When, in any divorce proceeding or upon request for modification of a divorce decree, an allegation of child abuse or child sexual abuse is made, implicating either party, the court shall order that an investigation be conducted by the department of health and welfare. A final award of custody or visitation may not be rendered until a report on that investigation is received by the court. That investigation shall be conducted by the department within 30 days of the court’s notice and request for investigation.

          Support:

          The court may direct an allowance to be made to the parent of a child, out of its property for its past or future support and education, on such conditions as may be proper, whenever such direction is for its benefit. When implementing and construing statutes regarding child support, the court must resort first to the community property, then to the separate property of either party.

          In a proceeding for divorce or child support, the court may order either or both parents owing a duty of support to a child to pay an amount reasonable or necessary for his/her support and education until the child is eighteen years of age, without regard to marital misconduct, after considering all relevant factors which may include the following:
          • The financial resources of the child;
          • The financial resources, needs, and obligations of both the custodial and noncustodial parents which ordinarily shall not include a parent’s community property interest in the financial resources or obligations of a spouse who is not a parent of the child, unless compelling reasons exist;
          • The standard of living the child enjoyed during the marriage;
          • The physical and emotional condition and needs of the child and his or her educational needs;
          • The availability of medical coverage for the child at reasonable cost as defined by applicable statute (§ 32-1214B); and
          • The actual tax benefit recognized by the party claiming the federal child dependency exemption.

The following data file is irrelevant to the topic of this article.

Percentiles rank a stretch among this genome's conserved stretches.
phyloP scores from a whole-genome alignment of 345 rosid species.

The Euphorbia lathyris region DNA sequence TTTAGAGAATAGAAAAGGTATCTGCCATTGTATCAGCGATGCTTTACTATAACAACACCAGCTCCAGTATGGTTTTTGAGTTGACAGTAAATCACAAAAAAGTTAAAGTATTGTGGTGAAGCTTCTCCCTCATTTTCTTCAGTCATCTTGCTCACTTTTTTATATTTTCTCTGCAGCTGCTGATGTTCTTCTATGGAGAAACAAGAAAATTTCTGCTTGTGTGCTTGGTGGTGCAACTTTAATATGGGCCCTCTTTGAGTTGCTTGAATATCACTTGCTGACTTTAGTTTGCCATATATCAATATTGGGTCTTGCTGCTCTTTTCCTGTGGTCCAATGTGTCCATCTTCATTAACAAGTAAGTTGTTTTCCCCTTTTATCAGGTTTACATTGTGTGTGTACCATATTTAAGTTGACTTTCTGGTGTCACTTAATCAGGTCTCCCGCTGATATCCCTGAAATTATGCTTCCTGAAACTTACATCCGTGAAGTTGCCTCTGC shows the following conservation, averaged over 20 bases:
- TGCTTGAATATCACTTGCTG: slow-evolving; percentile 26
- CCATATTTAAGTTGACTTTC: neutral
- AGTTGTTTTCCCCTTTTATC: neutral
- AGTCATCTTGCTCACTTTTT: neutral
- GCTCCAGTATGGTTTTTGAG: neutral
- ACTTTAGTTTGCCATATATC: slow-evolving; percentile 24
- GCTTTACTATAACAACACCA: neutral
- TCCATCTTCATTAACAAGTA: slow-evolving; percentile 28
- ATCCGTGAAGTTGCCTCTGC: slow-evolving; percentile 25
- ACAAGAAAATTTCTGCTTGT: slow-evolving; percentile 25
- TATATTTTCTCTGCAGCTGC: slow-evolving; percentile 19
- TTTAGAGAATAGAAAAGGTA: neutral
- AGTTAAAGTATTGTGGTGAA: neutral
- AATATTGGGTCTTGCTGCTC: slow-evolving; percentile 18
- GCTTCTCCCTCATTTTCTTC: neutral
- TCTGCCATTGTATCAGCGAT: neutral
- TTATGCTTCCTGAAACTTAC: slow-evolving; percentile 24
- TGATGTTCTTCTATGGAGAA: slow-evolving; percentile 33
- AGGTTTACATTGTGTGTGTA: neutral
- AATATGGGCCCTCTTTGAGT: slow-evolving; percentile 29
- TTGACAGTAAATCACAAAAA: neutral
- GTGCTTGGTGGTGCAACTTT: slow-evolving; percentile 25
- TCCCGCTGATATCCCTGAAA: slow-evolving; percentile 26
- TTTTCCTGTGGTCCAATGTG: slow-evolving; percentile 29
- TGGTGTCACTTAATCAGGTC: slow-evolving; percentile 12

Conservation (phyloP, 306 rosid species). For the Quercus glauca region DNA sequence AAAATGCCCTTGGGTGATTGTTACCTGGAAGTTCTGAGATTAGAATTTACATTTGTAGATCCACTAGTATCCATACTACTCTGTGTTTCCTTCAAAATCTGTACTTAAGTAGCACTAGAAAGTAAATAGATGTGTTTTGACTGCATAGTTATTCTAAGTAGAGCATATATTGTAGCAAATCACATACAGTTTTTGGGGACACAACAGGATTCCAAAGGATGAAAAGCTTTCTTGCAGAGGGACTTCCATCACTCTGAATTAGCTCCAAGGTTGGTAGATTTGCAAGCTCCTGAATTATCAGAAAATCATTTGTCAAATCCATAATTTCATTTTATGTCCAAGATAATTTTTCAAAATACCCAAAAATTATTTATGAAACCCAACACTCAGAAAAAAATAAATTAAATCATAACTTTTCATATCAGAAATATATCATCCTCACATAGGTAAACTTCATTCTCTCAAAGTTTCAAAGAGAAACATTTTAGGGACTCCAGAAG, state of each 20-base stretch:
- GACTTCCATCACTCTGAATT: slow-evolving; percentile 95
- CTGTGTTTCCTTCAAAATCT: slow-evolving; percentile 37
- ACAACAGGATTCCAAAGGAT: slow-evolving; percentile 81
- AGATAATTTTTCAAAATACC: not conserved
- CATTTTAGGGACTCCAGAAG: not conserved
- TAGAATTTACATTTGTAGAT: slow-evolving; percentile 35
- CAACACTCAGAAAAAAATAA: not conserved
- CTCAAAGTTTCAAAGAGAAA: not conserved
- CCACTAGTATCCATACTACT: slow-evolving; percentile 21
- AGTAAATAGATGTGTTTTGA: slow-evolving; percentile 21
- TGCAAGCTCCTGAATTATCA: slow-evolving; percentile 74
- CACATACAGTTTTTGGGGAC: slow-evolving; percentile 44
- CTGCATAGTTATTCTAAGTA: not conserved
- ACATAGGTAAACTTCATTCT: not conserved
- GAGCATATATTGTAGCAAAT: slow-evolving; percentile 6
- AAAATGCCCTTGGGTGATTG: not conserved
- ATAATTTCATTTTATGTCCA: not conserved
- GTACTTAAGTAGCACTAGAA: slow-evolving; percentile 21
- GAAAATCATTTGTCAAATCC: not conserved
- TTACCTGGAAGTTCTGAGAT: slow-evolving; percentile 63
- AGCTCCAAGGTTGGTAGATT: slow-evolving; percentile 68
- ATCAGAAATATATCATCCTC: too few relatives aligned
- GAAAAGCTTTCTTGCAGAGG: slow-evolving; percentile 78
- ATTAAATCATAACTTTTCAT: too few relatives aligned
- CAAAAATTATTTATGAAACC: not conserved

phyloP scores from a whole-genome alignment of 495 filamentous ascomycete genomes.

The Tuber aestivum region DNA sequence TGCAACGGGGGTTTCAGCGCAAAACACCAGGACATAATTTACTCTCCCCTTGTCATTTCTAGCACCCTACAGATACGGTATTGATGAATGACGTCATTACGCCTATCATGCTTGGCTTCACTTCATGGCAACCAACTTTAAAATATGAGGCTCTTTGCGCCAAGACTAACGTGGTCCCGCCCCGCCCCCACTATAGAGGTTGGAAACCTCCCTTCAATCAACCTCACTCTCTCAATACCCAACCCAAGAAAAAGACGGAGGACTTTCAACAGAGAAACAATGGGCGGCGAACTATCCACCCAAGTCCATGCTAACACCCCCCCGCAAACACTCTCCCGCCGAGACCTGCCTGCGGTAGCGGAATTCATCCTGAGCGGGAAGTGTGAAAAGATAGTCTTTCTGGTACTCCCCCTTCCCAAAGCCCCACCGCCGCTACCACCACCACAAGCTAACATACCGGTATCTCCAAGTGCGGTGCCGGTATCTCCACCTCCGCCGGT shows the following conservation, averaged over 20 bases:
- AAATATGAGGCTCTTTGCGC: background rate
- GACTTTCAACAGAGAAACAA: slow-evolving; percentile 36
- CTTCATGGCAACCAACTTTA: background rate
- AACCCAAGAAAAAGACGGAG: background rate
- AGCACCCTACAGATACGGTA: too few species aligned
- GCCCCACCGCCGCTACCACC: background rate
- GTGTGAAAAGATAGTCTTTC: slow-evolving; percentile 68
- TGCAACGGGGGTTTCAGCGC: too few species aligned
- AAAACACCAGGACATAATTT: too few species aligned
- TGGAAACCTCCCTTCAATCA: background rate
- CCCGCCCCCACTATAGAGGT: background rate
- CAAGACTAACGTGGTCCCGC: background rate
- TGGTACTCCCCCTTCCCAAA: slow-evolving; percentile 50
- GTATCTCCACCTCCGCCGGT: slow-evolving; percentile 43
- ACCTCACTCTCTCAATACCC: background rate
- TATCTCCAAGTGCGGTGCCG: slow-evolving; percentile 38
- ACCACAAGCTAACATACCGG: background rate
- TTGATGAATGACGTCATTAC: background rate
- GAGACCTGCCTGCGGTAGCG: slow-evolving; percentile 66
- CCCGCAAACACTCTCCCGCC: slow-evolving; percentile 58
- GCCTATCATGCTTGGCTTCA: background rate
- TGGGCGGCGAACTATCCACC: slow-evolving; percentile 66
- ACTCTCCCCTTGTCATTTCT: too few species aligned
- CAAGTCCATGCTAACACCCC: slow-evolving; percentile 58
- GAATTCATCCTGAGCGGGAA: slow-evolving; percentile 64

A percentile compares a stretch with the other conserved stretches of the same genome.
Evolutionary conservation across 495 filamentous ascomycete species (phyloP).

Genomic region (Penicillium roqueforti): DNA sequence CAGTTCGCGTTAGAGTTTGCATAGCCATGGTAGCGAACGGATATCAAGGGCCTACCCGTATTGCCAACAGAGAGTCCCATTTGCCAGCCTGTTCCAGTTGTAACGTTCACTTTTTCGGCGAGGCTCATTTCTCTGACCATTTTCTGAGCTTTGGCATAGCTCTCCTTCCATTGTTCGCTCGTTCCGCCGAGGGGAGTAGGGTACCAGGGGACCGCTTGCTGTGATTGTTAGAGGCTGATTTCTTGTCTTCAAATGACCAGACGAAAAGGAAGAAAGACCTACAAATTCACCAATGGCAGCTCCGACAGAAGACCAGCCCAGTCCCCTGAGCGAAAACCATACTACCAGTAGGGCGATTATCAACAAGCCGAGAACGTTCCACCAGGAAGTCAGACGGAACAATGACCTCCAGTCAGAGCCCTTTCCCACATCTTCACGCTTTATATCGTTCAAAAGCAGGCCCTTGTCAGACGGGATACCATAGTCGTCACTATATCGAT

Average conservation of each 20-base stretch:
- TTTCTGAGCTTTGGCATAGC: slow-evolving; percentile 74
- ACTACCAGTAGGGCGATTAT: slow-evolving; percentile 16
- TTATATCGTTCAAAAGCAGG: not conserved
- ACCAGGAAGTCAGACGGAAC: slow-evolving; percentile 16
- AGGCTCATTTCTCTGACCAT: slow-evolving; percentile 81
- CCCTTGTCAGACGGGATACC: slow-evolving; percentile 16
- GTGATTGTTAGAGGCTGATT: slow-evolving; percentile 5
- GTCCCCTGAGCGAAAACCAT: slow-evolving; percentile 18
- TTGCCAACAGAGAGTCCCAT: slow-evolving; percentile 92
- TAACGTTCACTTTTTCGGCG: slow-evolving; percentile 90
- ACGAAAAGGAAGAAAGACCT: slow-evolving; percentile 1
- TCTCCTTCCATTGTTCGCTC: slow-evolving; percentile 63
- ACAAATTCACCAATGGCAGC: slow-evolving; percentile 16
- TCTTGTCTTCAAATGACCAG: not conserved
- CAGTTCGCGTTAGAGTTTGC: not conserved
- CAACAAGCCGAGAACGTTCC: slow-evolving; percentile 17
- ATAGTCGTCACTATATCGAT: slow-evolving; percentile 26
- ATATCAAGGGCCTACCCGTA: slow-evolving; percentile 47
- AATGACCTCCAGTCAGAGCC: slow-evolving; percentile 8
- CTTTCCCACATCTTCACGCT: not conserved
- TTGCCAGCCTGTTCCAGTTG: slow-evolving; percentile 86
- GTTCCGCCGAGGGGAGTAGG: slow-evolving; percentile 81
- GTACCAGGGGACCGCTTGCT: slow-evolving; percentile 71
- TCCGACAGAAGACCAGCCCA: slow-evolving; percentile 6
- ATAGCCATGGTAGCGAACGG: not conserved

If the child continues his high school education subsequent to reaching the age of eighteen years, the court may, in its discretion, and after considering all relevant factors which include those itemized above, order the continuation of support payments until the child discontinues his high school education or reaches the age of nineteen years, whichever is sooner.

          In a proceeding for the support of a child or a minor parent the court may order the parent(s) of each minor parent to pay an amount reasonable or necessary for the support and education of the child born to the minor parent(s) until the minor parent is eighteen years of age, after considering all relevant factors which may include the following:
          • The financial resources of the child;
          • The financial resources of the minor parent;
          • The financial resources, needs and obligations of the parent of the minor parent;
          • The physical and emotional condition and needs of the child and his or her educational needs; and
          • The availability of medical coverage for the child at reasonable cost as defined by applicable statute (§ 32-1214B).
          Idaho uses the Income Shares Model for determining child support obligations. See Idaho Links to State Resources for detailed information on the Idaho Child Support Guidelines.

          Paternity Fraud:

          Notwithstanding any other provision of law to the contrary, a court shall vacate a child support order if the court finds, by clear and convincing evidence, that the moving party is not the biological father of the child who is the subject of the support order, and that the party receiving the support knowingly and intentionally misrepresented the paternity of the child to the paying father. The father must file the motion to vacate the order within two years of discovery of evidence that he is not the biological father of the child. If the order is vacated, the father may bring an action in court against the receiving parent or the true biological father of the child to obtain restitution for child support previously paid pursuant to the order.

          Legal Separation

          While an action for divorce is pending, the court may, in its discretion, on the motion of either party and upon showing made in conformity with the applicable maintenance and/or child support statutes, as appropriate, order the payment of temporary maintenance of either spouse by the other or temporary support of a child of the marriage, in amounts and on terms just and proper under the circumstances.

          The court may, in its discretion, on the motion of either party, enter a decree of legal separation, providing for custody of children, division of property, payment of debts, payment of child support, and payment of spousal support as set forth in the statutes governing domestic relations.

          The earnings and accumulations of the wife and of her minor children living with her or in her custody, while she is living separate from her husband are the separate property of the wife.

          When a husband and wife live in a state of separation, without being divorced, any court of competent jurisdiction, upon application of either spouse, if he/she is an inhabitant of Idaho, may inquire into the custody of any unmarried minor child of the marriage, and may award the custody of such child to either, for such time and under such regulations as the case may require. The decision of the court must be guided by the welfare of the child.


          Links to Idaho State Resources


          Find a Local Lawyer